Terry Schoonover, 32, a NASCAR driver from Royal Palm Beach, Fla., was fatally injured yesterday in the Atlanta Journal 500 at Atlanta International Raceway.
The race, and $40,610, went to Dale Earnhardt, at 134.610 mph. Cale Yarborough picked up a $10,000 bonus by leading at the halfway point, lap 164. Winston Cup points leader Terry Labonte's engine blew on the 205th lap.
Schoonover's death at Georgia Baptist Hospital was announced at the track in Hampton, Ga., during the afternoon. He had received massive head injuries and internal injuries in the accident on the 129th lap of the 1 1/2-mile track.
Schoonover, in just his second Grand National start, had to be cut from his Chevrolet by rescuers and was eventually helicoptered to the hospital in downtown Atlanta.
The wreck happened when Bobby Hillin Jr.'s Chevrolet hit the backstretch wall and began spinning. Schoonover's car, behind Hillin, also hit the outside wall, careened and smashed into the inside of the retaining barrier in the third turn.
The last driver to die in a NASCAR Grand National event was Tiny Lund in the 1975 Talladega 500 . . .
In Las Vegas, Tom Sneva won the Caesars Palace Grand Prix, but lost the CART-PPG Indy-car championship to runner-up Mario Andretti.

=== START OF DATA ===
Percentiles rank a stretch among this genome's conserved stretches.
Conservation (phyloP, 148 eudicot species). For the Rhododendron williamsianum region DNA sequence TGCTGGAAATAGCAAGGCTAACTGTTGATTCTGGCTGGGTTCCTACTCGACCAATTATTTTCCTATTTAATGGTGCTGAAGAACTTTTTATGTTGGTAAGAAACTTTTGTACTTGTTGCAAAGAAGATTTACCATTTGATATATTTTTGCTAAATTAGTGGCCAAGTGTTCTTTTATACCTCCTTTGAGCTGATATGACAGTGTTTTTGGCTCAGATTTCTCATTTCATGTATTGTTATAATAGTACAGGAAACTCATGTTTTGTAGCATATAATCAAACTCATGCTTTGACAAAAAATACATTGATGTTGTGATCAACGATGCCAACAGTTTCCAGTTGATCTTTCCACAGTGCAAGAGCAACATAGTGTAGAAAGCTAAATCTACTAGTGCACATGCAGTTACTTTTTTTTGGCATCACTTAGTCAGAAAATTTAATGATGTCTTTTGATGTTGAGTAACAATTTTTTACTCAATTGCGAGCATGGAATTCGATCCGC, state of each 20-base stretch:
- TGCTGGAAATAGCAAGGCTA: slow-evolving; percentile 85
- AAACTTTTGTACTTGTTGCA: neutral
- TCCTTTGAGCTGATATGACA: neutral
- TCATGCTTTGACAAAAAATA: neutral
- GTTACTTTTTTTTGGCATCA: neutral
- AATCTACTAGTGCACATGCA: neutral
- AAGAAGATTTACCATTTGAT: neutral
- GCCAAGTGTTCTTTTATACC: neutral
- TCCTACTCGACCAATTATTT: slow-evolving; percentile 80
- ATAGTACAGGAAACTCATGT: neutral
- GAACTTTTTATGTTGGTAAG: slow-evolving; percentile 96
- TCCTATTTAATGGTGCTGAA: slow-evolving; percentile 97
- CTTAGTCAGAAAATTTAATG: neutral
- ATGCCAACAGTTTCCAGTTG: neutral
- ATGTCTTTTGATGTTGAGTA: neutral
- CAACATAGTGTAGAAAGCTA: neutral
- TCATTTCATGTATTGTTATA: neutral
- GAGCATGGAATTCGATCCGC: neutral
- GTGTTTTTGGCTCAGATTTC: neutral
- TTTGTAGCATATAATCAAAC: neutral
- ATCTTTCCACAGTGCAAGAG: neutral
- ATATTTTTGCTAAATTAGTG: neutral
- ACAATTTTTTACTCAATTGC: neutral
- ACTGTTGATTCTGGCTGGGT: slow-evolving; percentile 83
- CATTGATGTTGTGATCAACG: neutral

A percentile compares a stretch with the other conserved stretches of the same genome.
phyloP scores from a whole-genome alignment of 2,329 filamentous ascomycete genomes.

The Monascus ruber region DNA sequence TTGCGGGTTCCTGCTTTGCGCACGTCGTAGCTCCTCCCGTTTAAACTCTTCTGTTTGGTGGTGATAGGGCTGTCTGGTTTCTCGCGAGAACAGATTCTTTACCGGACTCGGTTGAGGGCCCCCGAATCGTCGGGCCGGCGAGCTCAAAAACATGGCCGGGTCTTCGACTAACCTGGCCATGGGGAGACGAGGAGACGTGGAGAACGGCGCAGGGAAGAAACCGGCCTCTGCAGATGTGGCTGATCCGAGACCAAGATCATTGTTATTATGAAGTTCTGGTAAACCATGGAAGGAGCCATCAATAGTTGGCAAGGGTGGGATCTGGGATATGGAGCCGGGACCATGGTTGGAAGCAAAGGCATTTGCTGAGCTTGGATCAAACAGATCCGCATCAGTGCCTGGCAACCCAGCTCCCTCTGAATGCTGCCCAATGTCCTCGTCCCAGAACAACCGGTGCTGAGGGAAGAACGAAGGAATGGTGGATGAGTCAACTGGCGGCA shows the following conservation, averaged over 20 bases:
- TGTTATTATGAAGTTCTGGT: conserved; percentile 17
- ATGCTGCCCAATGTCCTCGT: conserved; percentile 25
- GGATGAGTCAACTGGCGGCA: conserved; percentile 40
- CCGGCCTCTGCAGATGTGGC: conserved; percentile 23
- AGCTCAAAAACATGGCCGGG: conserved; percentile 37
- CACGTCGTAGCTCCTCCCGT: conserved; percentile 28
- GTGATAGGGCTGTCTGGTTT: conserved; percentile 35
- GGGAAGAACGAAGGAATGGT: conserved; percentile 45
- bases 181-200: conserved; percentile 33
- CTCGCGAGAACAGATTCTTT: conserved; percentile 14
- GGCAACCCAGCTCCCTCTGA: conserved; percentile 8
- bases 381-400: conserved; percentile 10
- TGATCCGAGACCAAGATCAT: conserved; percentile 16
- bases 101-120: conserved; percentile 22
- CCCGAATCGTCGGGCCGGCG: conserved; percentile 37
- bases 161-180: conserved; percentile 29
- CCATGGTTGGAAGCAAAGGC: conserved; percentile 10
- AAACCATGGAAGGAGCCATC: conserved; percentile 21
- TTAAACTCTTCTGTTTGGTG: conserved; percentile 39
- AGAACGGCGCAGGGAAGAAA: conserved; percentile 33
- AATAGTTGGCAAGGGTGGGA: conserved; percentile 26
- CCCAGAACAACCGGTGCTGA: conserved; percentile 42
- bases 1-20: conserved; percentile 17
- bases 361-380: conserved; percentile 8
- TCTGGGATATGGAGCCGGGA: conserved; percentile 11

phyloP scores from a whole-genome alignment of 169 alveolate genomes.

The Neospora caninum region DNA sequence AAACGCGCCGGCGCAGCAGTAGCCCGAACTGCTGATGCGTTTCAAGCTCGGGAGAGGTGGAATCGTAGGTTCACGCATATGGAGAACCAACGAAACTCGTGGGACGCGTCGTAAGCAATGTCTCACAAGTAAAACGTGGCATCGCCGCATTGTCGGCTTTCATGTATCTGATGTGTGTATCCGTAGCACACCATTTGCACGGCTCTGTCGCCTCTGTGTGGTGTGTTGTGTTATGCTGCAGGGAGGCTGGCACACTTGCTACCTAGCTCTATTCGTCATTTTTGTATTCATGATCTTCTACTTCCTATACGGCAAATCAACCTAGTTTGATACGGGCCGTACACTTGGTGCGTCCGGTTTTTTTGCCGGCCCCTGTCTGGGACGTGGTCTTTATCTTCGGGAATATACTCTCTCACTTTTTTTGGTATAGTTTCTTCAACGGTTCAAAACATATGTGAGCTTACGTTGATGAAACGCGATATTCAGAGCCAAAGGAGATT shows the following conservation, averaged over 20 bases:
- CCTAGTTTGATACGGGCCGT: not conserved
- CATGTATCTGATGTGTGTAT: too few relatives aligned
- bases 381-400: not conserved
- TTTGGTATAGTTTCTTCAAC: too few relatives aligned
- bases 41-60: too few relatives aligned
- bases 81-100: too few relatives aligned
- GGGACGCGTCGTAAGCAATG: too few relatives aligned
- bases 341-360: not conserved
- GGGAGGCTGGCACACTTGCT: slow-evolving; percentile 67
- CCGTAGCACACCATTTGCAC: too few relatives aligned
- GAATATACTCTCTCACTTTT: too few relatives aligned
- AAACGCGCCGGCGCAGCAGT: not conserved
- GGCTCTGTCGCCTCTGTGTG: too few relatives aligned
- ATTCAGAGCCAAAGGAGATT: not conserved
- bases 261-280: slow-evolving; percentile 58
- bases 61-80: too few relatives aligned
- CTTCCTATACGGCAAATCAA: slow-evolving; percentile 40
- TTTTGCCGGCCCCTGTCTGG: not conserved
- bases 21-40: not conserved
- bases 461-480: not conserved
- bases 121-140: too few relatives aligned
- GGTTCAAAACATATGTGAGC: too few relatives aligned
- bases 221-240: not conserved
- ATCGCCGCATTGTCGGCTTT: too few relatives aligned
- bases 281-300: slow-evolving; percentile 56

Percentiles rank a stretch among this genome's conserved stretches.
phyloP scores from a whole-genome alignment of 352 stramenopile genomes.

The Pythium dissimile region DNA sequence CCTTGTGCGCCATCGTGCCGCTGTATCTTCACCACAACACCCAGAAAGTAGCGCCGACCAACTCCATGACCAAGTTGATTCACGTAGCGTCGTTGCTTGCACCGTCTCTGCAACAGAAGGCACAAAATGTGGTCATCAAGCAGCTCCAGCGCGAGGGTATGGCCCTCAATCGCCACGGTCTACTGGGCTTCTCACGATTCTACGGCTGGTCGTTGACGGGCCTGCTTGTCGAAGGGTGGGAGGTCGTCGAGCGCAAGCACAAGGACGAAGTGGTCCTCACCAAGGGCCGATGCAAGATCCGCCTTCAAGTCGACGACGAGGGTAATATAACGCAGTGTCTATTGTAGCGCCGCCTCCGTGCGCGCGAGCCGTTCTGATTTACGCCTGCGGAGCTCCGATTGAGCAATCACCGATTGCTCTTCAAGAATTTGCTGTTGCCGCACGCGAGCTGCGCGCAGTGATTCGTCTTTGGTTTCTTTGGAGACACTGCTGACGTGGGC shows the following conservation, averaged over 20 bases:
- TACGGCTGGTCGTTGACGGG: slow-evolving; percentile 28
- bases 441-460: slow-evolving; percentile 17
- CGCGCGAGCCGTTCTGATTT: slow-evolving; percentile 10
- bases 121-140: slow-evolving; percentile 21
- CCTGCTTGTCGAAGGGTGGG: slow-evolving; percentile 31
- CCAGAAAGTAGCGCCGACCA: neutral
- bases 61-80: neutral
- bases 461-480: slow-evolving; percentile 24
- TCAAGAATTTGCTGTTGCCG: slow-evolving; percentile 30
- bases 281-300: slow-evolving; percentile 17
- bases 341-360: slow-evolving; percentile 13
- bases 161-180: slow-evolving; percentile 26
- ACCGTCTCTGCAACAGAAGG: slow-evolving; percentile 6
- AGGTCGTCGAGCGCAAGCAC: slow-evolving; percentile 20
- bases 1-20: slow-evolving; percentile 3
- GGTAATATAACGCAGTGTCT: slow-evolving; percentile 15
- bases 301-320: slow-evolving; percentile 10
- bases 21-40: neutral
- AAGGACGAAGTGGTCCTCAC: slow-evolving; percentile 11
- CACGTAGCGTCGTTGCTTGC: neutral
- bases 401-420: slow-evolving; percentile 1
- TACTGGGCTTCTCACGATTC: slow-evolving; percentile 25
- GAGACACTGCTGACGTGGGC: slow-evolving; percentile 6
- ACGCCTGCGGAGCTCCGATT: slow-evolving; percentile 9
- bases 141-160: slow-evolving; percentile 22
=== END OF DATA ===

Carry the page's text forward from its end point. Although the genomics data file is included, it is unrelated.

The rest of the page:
Andretti, needing only 10th or better to clinch his fourth national driving championship and first since 1969, ran a strong but generally conservative race to assure winning the $300,000 prize for the title.
Sneva had a long, difficult day. In a morning warmup, he spun and did minor damage to his car. During the 200-mile race on the 1.125-mile, five-turn modified oval, he took the lead for the first time on lap 125. Then he dueled 1983 PPG Cup champion Al Unser Sr., until Unser tried to go around Sneva on lap 148, but skidded hard into a tire wall. Unhurt, Unser stood at trackside and pointed his finger accusingly at Sneva as he drove past under the caution flag.
Sneva, who averaged 93.701 mph in the caution-filled race, then coasted to a 6.47-second victory over Andretti. Sneva earned his team $200,000 from the season point fund, plus first-place money of $52,340.